Publicly I was the poster child for the well-balanced, successful freelancer. Privately I was unraveling. Writing a book about creating a self-styled career you love had led me straight to a job I hated. I was supposed to be this emissary of work-life balance, the queen of controlling one’s career destiny. Yet Sunday evenings now gave me the same fetal-position dread my book claimed to help readers avoid. I’d gone to the hospital with chest pains in my thirties, for chrissake, racking up $4,000 in out-of-pocket expenses in the process.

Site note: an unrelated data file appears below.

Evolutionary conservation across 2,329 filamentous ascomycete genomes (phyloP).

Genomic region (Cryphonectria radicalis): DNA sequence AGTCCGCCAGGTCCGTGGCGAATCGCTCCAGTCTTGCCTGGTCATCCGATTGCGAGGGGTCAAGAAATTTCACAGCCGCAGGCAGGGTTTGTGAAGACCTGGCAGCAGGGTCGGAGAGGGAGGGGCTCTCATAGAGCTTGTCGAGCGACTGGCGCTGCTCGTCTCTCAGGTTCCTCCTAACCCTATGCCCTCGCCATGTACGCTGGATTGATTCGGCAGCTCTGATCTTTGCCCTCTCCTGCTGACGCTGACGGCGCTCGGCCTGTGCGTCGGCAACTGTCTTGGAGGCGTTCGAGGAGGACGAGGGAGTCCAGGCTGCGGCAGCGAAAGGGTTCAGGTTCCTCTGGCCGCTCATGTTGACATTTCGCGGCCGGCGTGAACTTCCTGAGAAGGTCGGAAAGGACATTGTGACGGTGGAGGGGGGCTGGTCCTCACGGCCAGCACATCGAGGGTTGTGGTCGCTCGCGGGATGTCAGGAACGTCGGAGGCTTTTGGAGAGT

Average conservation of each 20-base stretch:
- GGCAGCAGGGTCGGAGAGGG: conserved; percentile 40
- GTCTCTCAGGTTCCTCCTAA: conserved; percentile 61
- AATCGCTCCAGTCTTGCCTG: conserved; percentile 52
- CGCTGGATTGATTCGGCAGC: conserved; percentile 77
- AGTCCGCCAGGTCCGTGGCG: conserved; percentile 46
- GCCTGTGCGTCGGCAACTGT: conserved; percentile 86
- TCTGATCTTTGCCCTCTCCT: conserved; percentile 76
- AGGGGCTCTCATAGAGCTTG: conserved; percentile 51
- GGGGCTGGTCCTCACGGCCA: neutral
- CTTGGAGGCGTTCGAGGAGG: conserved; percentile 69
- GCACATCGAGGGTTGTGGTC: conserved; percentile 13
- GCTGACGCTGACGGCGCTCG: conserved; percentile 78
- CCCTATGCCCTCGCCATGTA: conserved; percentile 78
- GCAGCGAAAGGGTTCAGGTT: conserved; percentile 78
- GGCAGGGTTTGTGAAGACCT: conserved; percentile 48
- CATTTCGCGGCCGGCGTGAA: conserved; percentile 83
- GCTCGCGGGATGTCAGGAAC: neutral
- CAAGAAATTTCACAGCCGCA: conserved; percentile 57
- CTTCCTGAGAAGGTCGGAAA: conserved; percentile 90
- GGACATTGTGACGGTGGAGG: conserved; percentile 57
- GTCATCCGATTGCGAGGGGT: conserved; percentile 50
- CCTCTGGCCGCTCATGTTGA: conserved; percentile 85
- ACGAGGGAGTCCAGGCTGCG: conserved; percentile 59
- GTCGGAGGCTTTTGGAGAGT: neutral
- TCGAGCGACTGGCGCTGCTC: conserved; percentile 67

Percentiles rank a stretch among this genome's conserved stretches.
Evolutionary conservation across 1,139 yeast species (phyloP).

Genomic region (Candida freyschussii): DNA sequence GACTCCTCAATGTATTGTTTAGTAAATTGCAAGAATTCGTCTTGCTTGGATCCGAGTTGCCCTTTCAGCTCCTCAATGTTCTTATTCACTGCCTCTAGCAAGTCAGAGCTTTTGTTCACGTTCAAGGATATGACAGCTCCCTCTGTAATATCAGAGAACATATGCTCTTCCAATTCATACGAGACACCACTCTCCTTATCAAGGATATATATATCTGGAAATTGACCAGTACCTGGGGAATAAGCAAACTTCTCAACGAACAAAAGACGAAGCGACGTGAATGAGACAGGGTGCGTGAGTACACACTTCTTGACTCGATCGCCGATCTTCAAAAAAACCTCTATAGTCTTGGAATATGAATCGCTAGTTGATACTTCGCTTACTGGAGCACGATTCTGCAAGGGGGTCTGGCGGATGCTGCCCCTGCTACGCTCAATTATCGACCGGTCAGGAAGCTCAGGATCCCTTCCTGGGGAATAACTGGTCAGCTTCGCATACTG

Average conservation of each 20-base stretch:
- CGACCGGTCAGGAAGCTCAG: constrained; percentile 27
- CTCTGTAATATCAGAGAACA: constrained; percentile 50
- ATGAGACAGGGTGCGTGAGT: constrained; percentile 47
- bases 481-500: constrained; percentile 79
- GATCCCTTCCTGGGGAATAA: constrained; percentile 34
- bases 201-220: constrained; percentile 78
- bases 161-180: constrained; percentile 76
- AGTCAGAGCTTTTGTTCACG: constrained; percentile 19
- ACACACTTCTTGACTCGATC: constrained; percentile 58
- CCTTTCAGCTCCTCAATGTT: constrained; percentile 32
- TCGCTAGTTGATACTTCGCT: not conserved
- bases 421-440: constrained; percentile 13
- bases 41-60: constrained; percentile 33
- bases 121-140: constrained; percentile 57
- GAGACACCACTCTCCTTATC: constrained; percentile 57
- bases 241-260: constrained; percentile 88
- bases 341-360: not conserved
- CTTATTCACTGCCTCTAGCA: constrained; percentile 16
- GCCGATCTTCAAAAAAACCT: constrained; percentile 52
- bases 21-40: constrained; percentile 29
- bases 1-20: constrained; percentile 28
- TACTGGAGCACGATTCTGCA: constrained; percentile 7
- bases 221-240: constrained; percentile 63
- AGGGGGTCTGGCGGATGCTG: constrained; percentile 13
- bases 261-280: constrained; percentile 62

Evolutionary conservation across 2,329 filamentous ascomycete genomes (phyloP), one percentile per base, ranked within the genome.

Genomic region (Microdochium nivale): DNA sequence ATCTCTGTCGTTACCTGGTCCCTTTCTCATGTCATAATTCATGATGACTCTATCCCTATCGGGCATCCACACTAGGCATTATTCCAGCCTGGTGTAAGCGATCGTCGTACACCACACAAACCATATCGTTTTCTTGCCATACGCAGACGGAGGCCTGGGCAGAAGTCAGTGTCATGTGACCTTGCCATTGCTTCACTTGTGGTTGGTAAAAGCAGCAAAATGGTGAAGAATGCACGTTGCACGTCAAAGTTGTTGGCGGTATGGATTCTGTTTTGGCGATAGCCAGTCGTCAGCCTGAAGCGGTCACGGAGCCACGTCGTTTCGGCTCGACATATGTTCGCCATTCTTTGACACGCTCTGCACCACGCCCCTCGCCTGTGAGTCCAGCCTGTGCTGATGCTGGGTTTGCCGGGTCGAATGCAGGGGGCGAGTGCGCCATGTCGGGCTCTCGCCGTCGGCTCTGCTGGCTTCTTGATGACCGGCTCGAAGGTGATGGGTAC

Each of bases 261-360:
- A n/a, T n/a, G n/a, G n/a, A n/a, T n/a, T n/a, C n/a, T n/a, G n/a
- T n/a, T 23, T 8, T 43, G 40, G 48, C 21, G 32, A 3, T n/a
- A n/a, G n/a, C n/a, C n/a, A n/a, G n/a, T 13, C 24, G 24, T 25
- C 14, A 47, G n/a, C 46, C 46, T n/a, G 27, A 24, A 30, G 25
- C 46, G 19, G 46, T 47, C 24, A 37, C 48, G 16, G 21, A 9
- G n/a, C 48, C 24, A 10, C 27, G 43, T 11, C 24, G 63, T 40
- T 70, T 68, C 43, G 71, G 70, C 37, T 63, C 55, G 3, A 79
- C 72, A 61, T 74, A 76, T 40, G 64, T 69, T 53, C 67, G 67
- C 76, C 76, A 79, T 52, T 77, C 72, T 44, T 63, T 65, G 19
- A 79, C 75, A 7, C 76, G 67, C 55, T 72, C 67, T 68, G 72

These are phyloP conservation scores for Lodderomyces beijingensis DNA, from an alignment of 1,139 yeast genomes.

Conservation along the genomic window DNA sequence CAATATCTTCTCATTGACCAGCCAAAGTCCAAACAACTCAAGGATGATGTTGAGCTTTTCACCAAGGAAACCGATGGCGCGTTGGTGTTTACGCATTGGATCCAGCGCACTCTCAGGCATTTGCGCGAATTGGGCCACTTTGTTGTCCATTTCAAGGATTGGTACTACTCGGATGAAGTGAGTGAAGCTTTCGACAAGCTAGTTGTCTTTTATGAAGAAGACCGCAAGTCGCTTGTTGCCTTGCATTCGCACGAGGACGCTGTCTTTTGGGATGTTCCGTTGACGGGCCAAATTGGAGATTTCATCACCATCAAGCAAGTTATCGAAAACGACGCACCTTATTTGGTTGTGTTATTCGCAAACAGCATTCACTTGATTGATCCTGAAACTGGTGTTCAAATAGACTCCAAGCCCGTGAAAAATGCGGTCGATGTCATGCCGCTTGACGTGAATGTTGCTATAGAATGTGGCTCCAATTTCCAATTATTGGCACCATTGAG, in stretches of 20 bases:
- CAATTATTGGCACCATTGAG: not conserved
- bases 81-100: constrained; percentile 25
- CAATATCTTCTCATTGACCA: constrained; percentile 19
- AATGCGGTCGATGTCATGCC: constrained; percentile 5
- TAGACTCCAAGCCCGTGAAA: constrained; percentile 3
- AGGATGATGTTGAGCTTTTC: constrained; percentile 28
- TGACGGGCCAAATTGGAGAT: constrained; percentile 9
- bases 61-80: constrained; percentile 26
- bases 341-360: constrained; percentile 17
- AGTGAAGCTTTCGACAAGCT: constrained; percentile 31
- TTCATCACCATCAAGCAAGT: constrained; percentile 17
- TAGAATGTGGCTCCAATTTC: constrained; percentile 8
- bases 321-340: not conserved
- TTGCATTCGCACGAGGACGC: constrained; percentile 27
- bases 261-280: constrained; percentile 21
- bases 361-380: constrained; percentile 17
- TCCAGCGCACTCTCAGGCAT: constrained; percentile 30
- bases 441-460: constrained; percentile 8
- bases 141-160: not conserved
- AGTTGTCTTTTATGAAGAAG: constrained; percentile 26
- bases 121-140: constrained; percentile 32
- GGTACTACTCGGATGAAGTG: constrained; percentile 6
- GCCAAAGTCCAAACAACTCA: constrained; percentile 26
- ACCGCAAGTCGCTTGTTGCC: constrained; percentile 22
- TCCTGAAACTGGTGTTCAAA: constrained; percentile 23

The self-help world has become the target of parodies . Walker Percy 's odd genre-busting Lost in the Cosmos  has been described as "a parody of self-help books, a philosophy textbook, and a collection of short stories, quizzes, diagrams, thought experiments, mathematical formulas, made-up dialogue".  In their 2006 book Secrets of The Superoptimist , authors . Morton and Nathanel Whitten revealed the concept of "superoptimism" as a humorous antidote to the overblown self-help book category. In his comedy special Complaints and Grievances (2001), George Carlin observes that there is "no such thing" as self-help: anyone looking for help from someone else does not technically get "self" help; and one who accomplishes something without help, did not need help to begin with.  In Margaret Atwood 's semi-satiric dystopia Oryx and Crake , university literary studies have declined to the point that the protagonist, Snowman, is instructed to write his thesis on self-help books as literature; more revealing of the authors and of the society that produced them than genuinely helpful.